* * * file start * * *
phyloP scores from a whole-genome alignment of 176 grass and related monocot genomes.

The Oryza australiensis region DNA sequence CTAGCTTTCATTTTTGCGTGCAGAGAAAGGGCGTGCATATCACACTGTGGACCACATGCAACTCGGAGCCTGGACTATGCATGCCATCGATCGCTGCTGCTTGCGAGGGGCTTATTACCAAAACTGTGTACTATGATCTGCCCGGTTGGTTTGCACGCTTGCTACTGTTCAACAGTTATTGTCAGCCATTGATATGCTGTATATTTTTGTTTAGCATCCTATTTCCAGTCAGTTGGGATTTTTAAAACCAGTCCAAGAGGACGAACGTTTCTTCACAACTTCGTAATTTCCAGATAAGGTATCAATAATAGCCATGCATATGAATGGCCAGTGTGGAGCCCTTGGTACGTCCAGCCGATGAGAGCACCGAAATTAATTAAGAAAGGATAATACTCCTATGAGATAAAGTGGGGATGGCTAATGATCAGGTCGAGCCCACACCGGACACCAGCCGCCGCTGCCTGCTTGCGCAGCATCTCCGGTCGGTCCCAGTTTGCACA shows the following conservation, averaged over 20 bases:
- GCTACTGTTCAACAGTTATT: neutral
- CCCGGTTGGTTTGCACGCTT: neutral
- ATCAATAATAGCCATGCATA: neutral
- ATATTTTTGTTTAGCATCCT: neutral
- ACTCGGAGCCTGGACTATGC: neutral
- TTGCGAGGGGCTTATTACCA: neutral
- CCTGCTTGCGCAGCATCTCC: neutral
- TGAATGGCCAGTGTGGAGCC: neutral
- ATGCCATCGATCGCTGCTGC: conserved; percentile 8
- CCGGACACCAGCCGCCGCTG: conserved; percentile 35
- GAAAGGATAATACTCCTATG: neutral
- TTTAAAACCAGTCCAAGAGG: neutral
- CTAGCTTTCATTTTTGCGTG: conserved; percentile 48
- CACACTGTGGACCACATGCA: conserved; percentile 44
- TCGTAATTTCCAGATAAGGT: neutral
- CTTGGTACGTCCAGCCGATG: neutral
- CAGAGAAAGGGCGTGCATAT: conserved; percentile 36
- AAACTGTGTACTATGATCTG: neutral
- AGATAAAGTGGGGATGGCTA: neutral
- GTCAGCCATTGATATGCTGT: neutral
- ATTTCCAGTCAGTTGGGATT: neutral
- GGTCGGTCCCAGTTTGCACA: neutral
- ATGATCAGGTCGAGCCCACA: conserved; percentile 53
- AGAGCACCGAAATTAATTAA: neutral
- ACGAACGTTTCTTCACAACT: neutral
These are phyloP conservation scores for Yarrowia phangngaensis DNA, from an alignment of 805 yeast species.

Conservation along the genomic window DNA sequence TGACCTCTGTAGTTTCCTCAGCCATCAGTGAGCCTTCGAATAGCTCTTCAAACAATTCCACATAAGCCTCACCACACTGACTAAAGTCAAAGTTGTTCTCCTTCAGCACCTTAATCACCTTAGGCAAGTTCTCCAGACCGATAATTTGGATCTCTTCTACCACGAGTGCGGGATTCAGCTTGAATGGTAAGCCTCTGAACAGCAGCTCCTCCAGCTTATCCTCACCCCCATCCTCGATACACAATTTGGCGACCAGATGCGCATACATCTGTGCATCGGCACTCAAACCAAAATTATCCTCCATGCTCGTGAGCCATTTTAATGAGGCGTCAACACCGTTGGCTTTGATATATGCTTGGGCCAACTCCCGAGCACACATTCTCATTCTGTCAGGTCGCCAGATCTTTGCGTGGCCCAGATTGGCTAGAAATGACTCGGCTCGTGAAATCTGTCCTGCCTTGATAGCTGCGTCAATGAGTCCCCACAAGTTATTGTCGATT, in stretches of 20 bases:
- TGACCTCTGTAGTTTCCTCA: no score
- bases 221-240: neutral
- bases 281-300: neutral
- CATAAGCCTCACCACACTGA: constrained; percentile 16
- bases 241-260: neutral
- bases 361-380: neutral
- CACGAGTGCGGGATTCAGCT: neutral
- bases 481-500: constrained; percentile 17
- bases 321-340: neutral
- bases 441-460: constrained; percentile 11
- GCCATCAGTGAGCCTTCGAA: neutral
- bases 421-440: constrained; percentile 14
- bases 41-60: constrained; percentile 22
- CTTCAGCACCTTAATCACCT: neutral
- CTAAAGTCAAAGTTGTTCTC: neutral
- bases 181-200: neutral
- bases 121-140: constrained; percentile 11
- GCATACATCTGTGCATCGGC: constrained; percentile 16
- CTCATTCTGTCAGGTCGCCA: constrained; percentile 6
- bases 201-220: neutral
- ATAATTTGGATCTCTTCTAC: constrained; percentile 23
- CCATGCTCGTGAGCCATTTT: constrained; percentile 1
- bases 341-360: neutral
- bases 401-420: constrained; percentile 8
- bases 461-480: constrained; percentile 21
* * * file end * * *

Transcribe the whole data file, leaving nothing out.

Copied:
phyloP scores from a whole-genome alignment of 176 grass and related monocot genomes.

The Oryza australiensis region DNA sequence CTAGCTTTCATTTTTGCGTGCAGAGAAAGGGCGTGCATATCACACTGTGGACCACATGCAACTCGGAGCCTGGACTATGCATGCCATCGATCGCTGCTGCTTGCGAGGGGCTTATTACCAAAACTGTGTACTATGATCTGCCCGGTTGGTTTGCACGCTTGCTACTGTTCAACAGTTATTGTCAGCCATTGATATGCTGTATATTTTTGTTTAGCATCCTATTTCCAGTCAGTTGGGATTTTTAAAACCAGTCCAAGAGGACGAACGTTTCTTCACAACTTCGTAATTTCCAGATAAGGTATCAATAATAGCCATGCATATGAATGGCCAGTGTGGAGCCCTTGGTACGTCCAGCCGATGAGAGCACCGAAATTAATTAAGAAAGGATAATACTCCTATGAGATAAAGTGGGGATGGCTAATGATCAGGTCGAGCCCACACCGGACACCAGCCGCCGCTGCCTGCTTGCGCAGCATCTCCGGTCGGTCCCAGTTTGCACA shows the following conservation, averaged over 20 bases:
- GCTACTGTTCAACAGTTATT: neutral
- CCCGGTTGGTTTGCACGCTT: neutral
- ATCAATAATAGCCATGCATA: neutral
- ATATTTTTGTTTAGCATCCT: neutral
- ACTCGGAGCCTGGACTATGC: neutral
- TTGCGAGGGGCTTATTACCA: neutral
- CCTGCTTGCGCAGCATCTCC: neutral
- TGAATGGCCAGTGTGGAGCC: neutral
- ATGCCATCGATCGCTGCTGC: conserved; percentile 8
- CCGGACACCAGCCGCCGCTG: conserved; percentile 35
- GAAAGGATAATACTCCTATG: neutral
- TTTAAAACCAGTCCAAGAGG: neutral
- CTAGCTTTCATTTTTGCGTG: conserved; percentile 48
- CACACTGTGGACCACATGCA: conserved; percentile 44
- TCGTAATTTCCAGATAAGGT: neutral
- CTTGGTACGTCCAGCCGATG: neutral
- CAGAGAAAGGGCGTGCATAT: conserved; percentile 36
- AAACTGTGTACTATGATCTG: neutral
- AGATAAAGTGGGGATGGCTA: neutral
- GTCAGCCATTGATATGCTGT: neutral
- ATTTCCAGTCAGTTGGGATT: neutral
- GGTCGGTCCCAGTTTGCACA: neutral
- ATGATCAGGTCGAGCCCACA: conserved; percentile 53
- AGAGCACCGAAATTAATTAA: neutral
- ACGAACGTTTCTTCACAACT: neutral
These are phyloP conservation scores for Yarrowia phangngaensis DNA, from an alignment of 805 yeast species.

Conservation along the genomic window DNA sequence TGACCTCTGTAGTTTCCTCAGCCATCAGTGAGCCTTCGAATAGCTCTTCAAACAATTCCACATAAGCCTCACCACACTGACTAAAGTCAAAGTTGTTCTCCTTCAGCACCTTAATCACCTTAGGCAAGTTCTCCAGACCGATAATTTGGATCTCTTCTACCACGAGTGCGGGATTCAGCTTGAATGGTAAGCCTCTGAACAGCAGCTCCTCCAGCTTATCCTCACCCCCATCCTCGATACACAATTTGGCGACCAGATGCGCATACATCTGTGCATCGGCACTCAAACCAAAATTATCCTCCATGCTCGTGAGCCATTTTAATGAGGCGTCAACACCGTTGGCTTTGATATATGCTTGGGCCAACTCCCGAGCACACATTCTCATTCTGTCAGGTCGCCAGATCTTTGCGTGGCCCAGATTGGCTAGAAATGACTCGGCTCGTGAAATCTGTCCTGCCTTGATAGCTGCGTCAATGAGTCCCCACAAGTTATTGTCGATT, in stretches of 20 bases:
- TGACCTCTGTAGTTTCCTCA: no score
- bases 221-240: neutral
- bases 281-300: neutral
- CATAAGCCTCACCACACTGA: constrained; percentile 16
- bases 241-260: neutral
- bases 361-380: neutral
- CACGAGTGCGGGATTCAGCT: neutral
- bases 481-500: constrained; percentile 17
- bases 321-340: neutral
- bases 441-460: constrained; percentile 11
- GCCATCAGTGAGCCTTCGAA: neutral
- bases 421-440: constrained; percentile 14
- bases 41-60: constrained; percentile 22
- CTTCAGCACCTTAATCACCT: neutral
- CTAAAGTCAAAGTTGTTCTC: neutral
- bases 181-200: neutral
- bases 121-140: constrained; percentile 11
- GCATACATCTGTGCATCGGC: constrained; percentile 16
- CTCATTCTGTCAGGTCGCCA: constrained; percentile 6
- bases 201-220: neutral
- ATAATTTGGATCTCTTCTAC: constrained; percentile 23
- CCATGCTCGTGAGCCATTTT: constrained; percentile 1
- bases 341-360: neutral
- bases 401-420: constrained; percentile 8
- bases 461-480: constrained; percentile 21